Berlin, Jerusalem and dual loyalty

At the synod of Reform rabbis held at Frankfurt in 1845 Rabbi Samuel Holdheim rejected the idea of a personal messiah and political redemption in the Land of Israel.

Israeli passport [Illustrative] (photo credit: INGIMAGE)
Israeli passport [Illustrative]
(photo credit: INGIMAGE)
At the synod of Reform rabbis held at Frankfurt in 1845 Rabbi Samuel Holdheim rejected the idea of a personal messiah and political redemption in the Land of Israel.
“The hope for a national restoration contradicts our feeling for the fatherland,” Holdheim stated.
“Our nationality is now only expressed in religious concepts and institutions.” This rejection of the concept of Jews as a nation was rooted in two concepts. The first was the Reformers’ rejection of what seemed to be a primitive notion of a personal messiah and the resumption of sacrifice in the Temple in Jerusalem. This clashed with the Enlightenment ideas of a religion of reason and universal brotherhood. But the second reason for Holdheim’s statement is just as striking: this Reform rabbi wanted to avoid charges of dual loyalty. The Jewish commitment to sovereignty in Israel brought into question the allegiance of Jews to the Germanic state where they were striving to be citizens.
Messianic redemption in the Land of Israel contradicted loyalty to Germany as the fatherland. Therefore, the early Reformers rejected Jewish sovereignty in the Land of Israel out of fear of charges of dual loyalty. “Berlin is our Jerusalem!” was their clarion call.
With the rise of Zionism and creation of a Jewish state, the fear of charges of dual loyalty among Jews in the Diaspora increased.
No longer was the focus of dual loyalty a messianic redemption at the end of time. The idea of a Jewish state was now firmly in the realm of history. Support for Israel raised suspicions that Jews could not support a Jewish state without betraying their citizenship and the country they lived in the Diaspora. This suspicion was unfounded, especially in the United States. The fears in Germany of Jewish disloyalty to the German fatherland had little to do with dual loyalty and much more to do with Jew hatred and anti-Semitism.
German Jews were loyal to the fatherland. In World War I, 100,000 Jews served honorably in the Kaiser’s army. Jews fought for the fatherland – 12,000 Jews died in the war effort. How much more loyal could German Jews be to the state that emancipated them? Nevertheless, the rhetoric of most Germans after the war was that Jews “stabbed Germany in the back” and were responsible for the humiliation of the Versailles Treaty.
There was nothing that any German Jew could do to counter the libel of dual loyalty. Their patriotism counted for nothing.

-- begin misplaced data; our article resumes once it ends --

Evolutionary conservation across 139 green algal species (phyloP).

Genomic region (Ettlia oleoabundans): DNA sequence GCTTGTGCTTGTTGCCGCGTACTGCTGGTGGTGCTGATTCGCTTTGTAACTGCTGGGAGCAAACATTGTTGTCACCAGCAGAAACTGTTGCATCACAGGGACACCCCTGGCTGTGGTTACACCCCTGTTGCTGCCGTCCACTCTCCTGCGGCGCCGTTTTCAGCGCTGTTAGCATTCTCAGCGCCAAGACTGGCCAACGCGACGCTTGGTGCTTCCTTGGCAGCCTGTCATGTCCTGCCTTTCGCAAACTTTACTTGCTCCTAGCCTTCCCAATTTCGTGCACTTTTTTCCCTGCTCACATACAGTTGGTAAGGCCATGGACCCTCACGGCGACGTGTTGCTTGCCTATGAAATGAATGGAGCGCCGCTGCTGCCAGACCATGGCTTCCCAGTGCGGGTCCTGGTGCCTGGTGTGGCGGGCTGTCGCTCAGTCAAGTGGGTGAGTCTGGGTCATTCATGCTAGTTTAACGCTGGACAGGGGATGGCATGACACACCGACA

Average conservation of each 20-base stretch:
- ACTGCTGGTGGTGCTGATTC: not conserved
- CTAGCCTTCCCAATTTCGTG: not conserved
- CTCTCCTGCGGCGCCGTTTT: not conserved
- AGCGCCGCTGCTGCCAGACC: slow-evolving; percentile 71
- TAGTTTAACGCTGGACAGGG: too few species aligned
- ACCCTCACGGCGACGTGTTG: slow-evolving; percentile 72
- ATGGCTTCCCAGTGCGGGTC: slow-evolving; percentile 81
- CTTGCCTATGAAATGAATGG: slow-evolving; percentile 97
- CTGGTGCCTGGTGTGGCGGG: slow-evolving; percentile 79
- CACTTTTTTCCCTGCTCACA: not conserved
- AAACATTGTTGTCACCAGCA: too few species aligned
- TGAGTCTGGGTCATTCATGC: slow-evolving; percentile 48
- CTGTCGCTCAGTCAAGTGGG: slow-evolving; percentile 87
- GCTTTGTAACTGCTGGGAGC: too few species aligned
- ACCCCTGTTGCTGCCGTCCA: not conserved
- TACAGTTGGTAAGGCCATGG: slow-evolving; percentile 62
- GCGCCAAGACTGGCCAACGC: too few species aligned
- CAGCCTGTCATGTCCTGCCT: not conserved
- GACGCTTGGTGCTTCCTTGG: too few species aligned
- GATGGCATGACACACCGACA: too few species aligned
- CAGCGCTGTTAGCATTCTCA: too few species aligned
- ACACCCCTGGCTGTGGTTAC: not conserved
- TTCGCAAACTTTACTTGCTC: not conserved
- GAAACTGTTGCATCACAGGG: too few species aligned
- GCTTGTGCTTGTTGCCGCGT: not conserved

The United States of America has had a “special relationship” of alliance with Israel for more than 50 years. There was no contradiction between being a good American and an American Zionist.
Most of the time, America and Israel saw eye to eye. Unfortunately, we are seeing the unraveling of this relationship. The Obama administration’s recent deal with Iran was a betrayal of Israel and a trigger to a nuclear arms race in the Middle East. A nuclear Iran is the primary threat to Israel’s existence. Jewish political groups have been lobbying Congress to reject the deal with Iran. This is not an example of dual loyalty.
Iran is foremost a threat to the United States. Crowds in Tehran burn the American flag and shout for “Death to America.” The rejection of this treaty is in the political interest of both America and Israel. We have heard enough of “The Jewish Lobby” manipulating American foreign policy and being “Israel firsters.” Jewish political organizations are exercising their First Amendment rights and the exercise of free speech and free expression. If the executive branch of the American government is carrying out policies detrimental to the United States and Israel, there is no reason why the Israeli prime minister should turn down an invitation that was extended by the legislative branch to warn America of Iran’s support of terrorism and nuclear ambitions. If America is truly to have governing checks and balances, it is a libel to accuse Israel of interfering in American politics.
Charges of dual loyalty will never go away. But let us learn the lesson from Germany. For all their sacrifice for the German fatherland, the charges of disloyalty remained. Supporters of Israel who would never violate American law to serve a foreign nation should not be afraid of speaking out on behalf of the State of Israel.
The Obama administration’s attempts to derail the special relationship that began with president Kennedy will fail.
The author is a rabbi, writer and teacher living in Sunrise, Florida.